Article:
I’m not against hobbies, but might I say there’s a difference between infatuation and love (terrible metaphor, but you get the gist). There are high chances that you’ll get bored easily and start looking for some other hobby to try. But, hey! On a positive note, that little crush might just develop into something serious. It is your choice in the end.
Hence this step is here. Let’s ask yourself some questions to see if your reasons are worth investing in or not. Do your reasons match with any of the reasons below?
- Writing a book you want to read.
- Writing a book you think only you can write.
- Write to educate and spread awareness.
- Because you always wanted to be an author.
- You are a storyteller at heart.
Scribe your reasons down, those reasons will help you with your writer’s block when words become foreign to you. Writer’s block will be always at your doorsteps during your first book since you are new and don’t have the experience to handle them.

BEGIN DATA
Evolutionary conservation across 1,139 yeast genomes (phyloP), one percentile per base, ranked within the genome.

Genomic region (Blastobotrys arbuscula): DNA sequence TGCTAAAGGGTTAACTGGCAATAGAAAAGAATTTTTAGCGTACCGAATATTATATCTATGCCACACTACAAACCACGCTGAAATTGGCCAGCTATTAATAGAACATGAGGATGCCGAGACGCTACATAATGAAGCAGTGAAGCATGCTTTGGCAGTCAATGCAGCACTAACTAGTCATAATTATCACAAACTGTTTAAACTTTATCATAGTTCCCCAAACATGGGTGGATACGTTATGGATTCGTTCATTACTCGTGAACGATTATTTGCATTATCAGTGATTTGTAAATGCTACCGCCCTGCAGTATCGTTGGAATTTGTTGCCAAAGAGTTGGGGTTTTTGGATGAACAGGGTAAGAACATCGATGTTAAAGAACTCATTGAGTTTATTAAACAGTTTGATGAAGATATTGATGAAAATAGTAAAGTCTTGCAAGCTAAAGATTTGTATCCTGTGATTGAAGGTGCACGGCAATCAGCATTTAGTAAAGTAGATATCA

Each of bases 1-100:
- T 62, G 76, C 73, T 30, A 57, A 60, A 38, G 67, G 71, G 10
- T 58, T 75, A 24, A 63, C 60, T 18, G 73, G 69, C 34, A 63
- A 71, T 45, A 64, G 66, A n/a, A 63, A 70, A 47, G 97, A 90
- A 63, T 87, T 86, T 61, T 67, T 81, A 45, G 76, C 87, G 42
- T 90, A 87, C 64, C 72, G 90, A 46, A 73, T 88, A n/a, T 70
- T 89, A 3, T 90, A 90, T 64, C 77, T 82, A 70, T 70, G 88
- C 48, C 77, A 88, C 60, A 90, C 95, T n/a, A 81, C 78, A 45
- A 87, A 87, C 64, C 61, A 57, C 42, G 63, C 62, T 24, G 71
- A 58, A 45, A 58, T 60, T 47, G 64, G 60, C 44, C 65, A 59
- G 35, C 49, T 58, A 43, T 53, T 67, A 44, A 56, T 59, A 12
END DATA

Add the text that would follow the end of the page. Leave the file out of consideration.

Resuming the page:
You can check my post about dealing with writer’s block with cool writing exercises here.
3. Note Your Ideas
What do you want to write about? Note all the ideas that your mind throws at you. From small to big and simple to hard. All the ideas which inspire you to take steps towards it.
Now filter the original ideas out. Look at the ideas that aren’t exact copies of your favorite book or show. That’s how you get the story that is yours to tell. I’m not saying that other books won’t influence your story, but some originality in the crowd might get more appreciated.
Don’t throw unuseful ideas out of the window. Save them. Who knows in which plot hole they might help you later.
4. Know Your Starting And Ending Point
After knowing your idea and what kind of story you want to write, the most important thing to do before writing your first book is knowing the starting of the story and how you want to end it.